Tag Archives: Public debt

The corrective arm: the excessive deficit procedure

The corrective arm: the excessive deficit procedure

Outline of the Community (European Union) legislation about The corrective arm: the excessive deficit procedure

Topics

These categories group together and put in context the legislative and non-legislative initiatives which deal with the same topic.

Economic and monetary affairs > Stability and growth pact and economic policy coordination

The corrective arm: the excessive deficit procedure

Document or Iniciative

Council Regulation (EC) No 1467/97 of 7 July 1997 on speeding up and clarifying the implementation of the excessive deficit procedure [Official Journal L 209 of 2 August 1997] [See amending acts].

Summary

The aim of this Regulation is to clarify and speed up the excessive deficit procedure provided for in Article 126 of the Treaty on the Functioning of the European Union (EU) (formerly Article 104 of the Treaty on the European Community). The emergence of excessive deficits must be prevented and rapidly corrected.

The reference value: 3 % of GDP

As set out in the Protocol on the excessive deficit procedure annexed to the Treaty on the Functioning of the EU (by the Maastricht Treaty in 1992), the reference value for government deficit is 3 % of gross domestic product (GDP). A deficit exceeding this value is considered exceptional when:

  • it results from an unusual event outside the control of the Member State concerned which has a major impact on the financial position of the government;
  • it results from a severe economic downturn (if the excess over 3 % of GDP is the result of negative annual GDP growth or a cumulative fall in production over a prolonged period of very low annual growth).

Moreover, the excess over the reference value is considered temporary if the European Commission’s budget forecasts state that the deficit will fall below the reference value when the unusual circumstance or serious downturn is over.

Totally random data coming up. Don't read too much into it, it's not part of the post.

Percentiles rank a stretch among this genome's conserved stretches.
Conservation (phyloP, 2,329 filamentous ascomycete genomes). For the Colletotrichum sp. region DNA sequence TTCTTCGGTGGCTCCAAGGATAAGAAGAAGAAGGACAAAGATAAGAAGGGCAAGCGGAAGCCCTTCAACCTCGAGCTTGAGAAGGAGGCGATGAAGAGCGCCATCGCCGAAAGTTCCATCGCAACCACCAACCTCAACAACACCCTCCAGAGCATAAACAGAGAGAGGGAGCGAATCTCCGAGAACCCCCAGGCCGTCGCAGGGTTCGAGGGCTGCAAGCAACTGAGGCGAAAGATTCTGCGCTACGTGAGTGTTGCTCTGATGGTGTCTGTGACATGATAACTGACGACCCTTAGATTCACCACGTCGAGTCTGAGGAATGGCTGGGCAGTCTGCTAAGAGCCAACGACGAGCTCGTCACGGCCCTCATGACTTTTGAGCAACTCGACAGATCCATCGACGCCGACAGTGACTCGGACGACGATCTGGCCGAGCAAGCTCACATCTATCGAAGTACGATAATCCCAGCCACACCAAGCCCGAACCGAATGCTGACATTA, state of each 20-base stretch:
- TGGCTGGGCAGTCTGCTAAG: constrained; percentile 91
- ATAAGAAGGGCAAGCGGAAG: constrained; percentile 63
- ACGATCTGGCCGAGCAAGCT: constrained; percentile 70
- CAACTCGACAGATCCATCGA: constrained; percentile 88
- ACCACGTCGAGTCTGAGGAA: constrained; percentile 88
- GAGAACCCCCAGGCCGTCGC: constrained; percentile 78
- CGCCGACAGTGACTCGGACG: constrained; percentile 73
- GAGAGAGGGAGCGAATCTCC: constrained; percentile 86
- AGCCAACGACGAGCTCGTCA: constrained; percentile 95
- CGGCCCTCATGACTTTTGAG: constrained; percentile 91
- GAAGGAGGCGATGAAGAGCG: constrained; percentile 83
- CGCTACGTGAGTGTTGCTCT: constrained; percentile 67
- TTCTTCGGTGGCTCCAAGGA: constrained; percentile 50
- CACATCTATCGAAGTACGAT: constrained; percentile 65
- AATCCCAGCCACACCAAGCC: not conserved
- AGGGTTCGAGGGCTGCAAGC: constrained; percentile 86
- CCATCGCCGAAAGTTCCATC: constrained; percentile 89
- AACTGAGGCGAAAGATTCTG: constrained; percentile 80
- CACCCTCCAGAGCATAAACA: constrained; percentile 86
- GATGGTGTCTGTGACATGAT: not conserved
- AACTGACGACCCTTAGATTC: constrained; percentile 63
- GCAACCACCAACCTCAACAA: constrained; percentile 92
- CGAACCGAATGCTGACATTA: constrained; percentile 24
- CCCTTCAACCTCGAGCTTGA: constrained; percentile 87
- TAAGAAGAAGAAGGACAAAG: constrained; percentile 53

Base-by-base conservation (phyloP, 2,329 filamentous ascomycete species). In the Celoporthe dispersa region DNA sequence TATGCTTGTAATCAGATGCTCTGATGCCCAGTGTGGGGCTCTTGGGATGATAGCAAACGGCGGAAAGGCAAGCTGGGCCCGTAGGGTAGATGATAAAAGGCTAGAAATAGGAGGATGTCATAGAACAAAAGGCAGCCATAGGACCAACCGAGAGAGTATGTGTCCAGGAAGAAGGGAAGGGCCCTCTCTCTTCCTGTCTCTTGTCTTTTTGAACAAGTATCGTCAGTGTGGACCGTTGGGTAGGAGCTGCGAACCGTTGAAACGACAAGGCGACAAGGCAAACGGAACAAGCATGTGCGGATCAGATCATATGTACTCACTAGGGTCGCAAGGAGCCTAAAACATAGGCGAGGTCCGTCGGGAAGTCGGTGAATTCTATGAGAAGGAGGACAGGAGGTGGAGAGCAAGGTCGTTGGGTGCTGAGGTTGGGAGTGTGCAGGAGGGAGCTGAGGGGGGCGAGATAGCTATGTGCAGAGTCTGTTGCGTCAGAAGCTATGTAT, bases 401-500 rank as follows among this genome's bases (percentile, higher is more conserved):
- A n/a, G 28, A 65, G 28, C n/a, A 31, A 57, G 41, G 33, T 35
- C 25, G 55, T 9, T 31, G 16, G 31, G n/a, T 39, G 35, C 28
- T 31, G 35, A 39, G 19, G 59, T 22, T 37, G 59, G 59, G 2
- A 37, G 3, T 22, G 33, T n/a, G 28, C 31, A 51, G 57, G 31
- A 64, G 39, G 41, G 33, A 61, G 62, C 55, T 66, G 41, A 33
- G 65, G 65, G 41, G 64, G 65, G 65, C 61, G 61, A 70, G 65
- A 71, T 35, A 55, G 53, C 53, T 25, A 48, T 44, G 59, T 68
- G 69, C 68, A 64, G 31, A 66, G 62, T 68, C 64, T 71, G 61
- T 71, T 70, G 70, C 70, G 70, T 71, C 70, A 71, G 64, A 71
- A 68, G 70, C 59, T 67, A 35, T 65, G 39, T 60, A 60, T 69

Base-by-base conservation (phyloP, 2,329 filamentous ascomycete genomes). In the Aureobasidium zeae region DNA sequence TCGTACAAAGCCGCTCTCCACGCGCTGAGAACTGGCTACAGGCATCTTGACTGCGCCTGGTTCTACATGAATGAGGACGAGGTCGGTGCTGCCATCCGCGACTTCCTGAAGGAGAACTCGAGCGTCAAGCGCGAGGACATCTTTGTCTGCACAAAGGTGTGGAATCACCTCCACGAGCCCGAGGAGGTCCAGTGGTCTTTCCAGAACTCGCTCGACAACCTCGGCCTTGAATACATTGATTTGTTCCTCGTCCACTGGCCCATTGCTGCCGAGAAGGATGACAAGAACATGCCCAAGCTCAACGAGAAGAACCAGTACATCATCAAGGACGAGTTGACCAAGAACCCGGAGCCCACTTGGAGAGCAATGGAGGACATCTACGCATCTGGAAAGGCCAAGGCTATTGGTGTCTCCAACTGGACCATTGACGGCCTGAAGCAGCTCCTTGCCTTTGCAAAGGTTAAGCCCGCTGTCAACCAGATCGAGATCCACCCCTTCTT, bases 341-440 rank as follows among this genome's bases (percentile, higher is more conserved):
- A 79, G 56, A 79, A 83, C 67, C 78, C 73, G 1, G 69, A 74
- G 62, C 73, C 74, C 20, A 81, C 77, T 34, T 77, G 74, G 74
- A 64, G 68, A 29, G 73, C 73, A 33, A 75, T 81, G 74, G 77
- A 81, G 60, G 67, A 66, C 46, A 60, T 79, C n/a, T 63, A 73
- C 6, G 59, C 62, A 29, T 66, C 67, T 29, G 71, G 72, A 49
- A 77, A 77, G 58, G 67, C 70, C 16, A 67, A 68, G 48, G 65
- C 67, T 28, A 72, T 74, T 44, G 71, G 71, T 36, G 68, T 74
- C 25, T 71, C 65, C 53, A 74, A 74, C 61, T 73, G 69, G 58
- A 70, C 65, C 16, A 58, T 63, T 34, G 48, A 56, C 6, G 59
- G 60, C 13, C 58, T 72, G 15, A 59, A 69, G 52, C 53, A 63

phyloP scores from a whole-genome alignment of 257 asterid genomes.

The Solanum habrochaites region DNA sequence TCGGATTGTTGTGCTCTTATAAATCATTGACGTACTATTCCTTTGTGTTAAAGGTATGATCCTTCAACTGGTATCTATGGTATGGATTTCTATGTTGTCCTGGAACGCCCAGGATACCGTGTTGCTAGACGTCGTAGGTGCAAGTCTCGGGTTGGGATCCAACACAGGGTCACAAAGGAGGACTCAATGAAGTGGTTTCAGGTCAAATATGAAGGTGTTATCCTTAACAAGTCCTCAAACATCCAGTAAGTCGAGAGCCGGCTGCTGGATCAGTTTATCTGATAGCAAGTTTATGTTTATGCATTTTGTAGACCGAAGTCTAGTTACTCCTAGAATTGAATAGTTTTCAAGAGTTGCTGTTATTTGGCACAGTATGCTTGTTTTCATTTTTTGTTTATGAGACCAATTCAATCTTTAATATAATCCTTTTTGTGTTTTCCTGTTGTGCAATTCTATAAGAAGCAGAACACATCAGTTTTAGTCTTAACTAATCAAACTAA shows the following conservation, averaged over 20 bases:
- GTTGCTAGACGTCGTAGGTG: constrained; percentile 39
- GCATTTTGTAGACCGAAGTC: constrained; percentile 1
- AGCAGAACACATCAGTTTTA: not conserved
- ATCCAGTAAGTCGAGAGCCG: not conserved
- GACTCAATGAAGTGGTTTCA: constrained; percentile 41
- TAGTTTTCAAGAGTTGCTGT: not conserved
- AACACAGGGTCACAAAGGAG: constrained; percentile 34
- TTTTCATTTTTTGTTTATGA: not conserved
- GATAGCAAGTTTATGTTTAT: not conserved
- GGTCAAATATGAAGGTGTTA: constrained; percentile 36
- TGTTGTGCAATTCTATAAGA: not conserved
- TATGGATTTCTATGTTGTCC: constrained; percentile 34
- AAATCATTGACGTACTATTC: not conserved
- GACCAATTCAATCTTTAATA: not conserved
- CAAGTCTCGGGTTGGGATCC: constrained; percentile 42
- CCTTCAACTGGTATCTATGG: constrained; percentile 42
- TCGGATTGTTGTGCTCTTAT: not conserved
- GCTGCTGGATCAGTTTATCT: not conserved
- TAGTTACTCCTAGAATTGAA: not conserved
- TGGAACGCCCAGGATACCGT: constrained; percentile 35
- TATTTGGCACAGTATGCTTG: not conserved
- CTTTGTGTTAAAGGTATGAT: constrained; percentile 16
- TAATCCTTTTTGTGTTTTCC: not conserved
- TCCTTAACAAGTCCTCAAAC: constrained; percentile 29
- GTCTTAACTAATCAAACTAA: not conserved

The existence of an excessive deficit: considering all factors

The European Commission carries out an assessment, and the Council of the European Union decides whether or not there is an excessive deficit. The Commission prepares a report and must take all relevant factors into account.

The relevant factors include:

  • developments in the medium-term economic position (potential growth);
  • prevailing cyclical conditions;
  • the implementation of policies aimed at encouraging research and innovation;
  • developments in the medium-term budgetary position, particularly fiscal consolidation efforts in “good times”;
  • reform of retirement pension schemes.

The European institutions are also required to give due consideration to any other factors which, in the opinion of the Member State concerned, are relevant for assessing the excess over the reference value.

The excessive deficit procedure

7. Commission Report. Within two weeks of the Commission adopting the report it draws up if a Member State does not fulfil the criteria laid down in Article 126 of the Treaty on the Functioning of the EU, the Economic and Financial Committee formulates an opinion.

The Commission takes this opinion into account and, if it considers an excessive deficit to exist, addresses an opinion to the Member State concerned. It also informs the Council.